Alan Grayson surprisingly calm in response to losing $18 million due to fraud

The man responsible for defrauding Grayson was sentenced on Friday to 12 years behind bars

Published December 11, 2013 2:43PM (EST)

Alan Grayson          (C-Span)
Alan Grayson (C-Span)

In an interview with the Huffington Post, Rep. Alan Grayson of Florida was pleased to see William Chapman, the man who defrauded him of $18 million, sentenced to 12 years in prison — but wondered why the system doesn't work so smoothly more often.

"The system actually is capable of incarcerating someone for more than a decade when the system determines there was fraud," Grayson said. "You just wonder why it doesn't happen more often, since the fraud is so widespread."

Grayson compared his situation with that of a countless number of Americans who lost significant wealth as a consequence of the financial crisis of 2008 — a crisis which Grayson believes featured no small amount of fraud and negligence.

"If you look back at the crash of 2008, that was a situation where millions and millions of Americans lost trillions of dollars," Grayson said. "I'm pleased the perpetrator in my case was brought to justice, but why haven't all of those perpetrators out there with their liar loans and the rest of it —why haven't they been brought to justice?"

More from the Huffington Post:

Grayson made his first fortune when his telecom company, IDT Corp., sold stock to the public in 1996 when he was president and owned a substantial portion. In his arrangement with Chapman, Grayson turned over roughly $10 million in stock to Alexander Capital Markets in exchange for a loan equal to 90 percent of that amount. That enabled Grayson to reinvest the money, essentially allowing him two investments instead of one. It would work as long as his returns on the borrowed money covered the interest he owed Chapman.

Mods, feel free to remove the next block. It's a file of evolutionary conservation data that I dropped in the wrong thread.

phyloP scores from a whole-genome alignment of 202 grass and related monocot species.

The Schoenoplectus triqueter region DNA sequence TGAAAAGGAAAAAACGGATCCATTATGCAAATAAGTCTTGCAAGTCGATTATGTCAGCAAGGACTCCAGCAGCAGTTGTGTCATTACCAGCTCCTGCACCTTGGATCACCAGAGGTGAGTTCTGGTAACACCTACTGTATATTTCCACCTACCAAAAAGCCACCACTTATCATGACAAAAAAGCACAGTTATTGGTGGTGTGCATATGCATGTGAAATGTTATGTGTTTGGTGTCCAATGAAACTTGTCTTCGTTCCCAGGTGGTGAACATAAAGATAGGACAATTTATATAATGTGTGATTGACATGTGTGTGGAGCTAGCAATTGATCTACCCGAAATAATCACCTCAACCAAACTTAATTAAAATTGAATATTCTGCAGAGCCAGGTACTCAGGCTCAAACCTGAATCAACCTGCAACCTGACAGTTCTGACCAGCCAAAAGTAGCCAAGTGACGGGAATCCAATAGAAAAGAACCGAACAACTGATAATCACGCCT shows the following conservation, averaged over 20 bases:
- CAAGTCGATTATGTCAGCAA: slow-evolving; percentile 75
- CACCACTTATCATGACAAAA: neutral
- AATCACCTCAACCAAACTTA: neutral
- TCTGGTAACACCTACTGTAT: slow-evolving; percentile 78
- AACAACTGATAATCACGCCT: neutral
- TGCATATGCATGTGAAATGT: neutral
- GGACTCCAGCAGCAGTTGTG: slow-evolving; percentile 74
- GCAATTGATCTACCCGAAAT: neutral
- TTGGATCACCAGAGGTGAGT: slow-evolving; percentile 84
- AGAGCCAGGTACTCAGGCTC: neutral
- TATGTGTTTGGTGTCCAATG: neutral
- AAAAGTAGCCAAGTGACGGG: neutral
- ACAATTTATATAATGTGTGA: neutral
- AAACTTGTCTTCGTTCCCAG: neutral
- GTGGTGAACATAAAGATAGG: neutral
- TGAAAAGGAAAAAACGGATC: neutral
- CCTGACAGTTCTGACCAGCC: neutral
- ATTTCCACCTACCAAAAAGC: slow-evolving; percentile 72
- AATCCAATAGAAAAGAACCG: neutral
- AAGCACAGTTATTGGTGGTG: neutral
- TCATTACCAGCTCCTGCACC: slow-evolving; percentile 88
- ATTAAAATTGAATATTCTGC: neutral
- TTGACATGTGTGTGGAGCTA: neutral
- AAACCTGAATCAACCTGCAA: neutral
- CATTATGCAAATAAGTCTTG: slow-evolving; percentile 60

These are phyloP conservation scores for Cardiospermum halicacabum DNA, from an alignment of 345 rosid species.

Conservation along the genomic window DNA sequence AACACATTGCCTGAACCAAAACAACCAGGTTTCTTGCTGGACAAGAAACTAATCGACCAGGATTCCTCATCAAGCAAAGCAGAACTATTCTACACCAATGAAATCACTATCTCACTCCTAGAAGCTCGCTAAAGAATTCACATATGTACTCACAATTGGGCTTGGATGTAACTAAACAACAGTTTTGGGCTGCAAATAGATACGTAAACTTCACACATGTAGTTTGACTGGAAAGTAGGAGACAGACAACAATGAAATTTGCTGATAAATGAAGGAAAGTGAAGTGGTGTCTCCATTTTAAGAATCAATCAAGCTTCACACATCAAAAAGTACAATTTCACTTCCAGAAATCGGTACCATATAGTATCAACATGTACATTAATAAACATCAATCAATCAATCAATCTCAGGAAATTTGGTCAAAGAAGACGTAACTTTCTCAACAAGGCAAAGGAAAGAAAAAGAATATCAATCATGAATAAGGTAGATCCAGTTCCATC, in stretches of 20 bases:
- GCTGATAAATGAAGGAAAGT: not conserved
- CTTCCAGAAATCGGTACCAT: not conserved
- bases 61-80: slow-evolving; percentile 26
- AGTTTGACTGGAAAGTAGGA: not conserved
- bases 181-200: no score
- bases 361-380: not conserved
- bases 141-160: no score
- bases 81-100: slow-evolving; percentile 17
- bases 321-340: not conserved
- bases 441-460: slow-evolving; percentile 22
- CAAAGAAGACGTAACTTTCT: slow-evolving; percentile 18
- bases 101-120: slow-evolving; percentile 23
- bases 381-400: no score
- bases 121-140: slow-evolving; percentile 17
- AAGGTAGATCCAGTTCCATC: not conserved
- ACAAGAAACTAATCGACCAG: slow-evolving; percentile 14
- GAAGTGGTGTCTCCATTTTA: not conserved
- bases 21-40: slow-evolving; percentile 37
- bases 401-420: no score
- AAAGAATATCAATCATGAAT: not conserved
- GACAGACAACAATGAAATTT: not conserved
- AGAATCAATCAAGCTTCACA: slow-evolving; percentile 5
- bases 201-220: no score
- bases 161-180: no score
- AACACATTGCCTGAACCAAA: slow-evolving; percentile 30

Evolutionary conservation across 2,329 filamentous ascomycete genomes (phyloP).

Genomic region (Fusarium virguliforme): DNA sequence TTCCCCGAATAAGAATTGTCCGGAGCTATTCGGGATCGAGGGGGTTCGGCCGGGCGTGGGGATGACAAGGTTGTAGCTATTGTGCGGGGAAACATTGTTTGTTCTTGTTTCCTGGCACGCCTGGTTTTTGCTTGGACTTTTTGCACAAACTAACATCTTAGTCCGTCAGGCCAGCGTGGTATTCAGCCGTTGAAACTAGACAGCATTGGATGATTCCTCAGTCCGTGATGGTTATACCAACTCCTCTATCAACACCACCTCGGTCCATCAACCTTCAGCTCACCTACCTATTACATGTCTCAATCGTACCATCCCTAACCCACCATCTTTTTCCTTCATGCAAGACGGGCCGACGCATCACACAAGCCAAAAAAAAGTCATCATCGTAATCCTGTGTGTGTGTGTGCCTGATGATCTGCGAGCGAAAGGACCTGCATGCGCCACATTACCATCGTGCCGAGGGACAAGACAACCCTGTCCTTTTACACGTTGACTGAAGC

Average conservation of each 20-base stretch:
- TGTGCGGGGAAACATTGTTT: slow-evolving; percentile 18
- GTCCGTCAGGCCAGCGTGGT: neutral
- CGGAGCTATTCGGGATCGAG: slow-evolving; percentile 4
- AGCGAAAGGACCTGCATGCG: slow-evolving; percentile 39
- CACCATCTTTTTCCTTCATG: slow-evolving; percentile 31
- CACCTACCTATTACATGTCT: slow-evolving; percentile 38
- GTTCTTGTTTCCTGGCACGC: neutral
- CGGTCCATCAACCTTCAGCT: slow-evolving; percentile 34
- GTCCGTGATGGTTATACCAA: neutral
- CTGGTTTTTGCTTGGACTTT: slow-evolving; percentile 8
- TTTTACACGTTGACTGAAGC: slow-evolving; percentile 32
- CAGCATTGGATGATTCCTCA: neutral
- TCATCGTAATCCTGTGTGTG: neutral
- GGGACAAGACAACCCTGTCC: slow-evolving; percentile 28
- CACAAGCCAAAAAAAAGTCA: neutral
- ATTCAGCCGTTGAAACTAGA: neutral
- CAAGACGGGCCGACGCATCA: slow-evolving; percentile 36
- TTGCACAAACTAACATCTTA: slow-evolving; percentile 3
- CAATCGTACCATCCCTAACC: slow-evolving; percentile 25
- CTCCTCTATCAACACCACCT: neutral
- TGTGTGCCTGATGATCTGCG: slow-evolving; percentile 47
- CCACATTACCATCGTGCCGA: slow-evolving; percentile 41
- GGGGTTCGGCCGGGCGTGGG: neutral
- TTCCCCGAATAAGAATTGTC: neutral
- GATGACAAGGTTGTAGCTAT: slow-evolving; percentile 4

Alexander Capital Markets was supposed to hold Grayson's stock as collateral, but Chapman sold the securities of Grayson and others instead, Grayson said. Chapman failed to hedge or make other provisions to guard against a rise in the market. The market rose, and Chapman's firm blew up.

Grayson, for his part, was able to keep the loan, since Chapman no longer had the collateral, and he may still recoup some of the lost money from Chapman's assets.

By Elias Isquith

Elias Isquith is a former Salon staff writer.

MORE FROM Elias Isquith

Related Topics ------------------------------------------

Alan Grayson Financial Crisis Fraud The Huffington Post William Chapman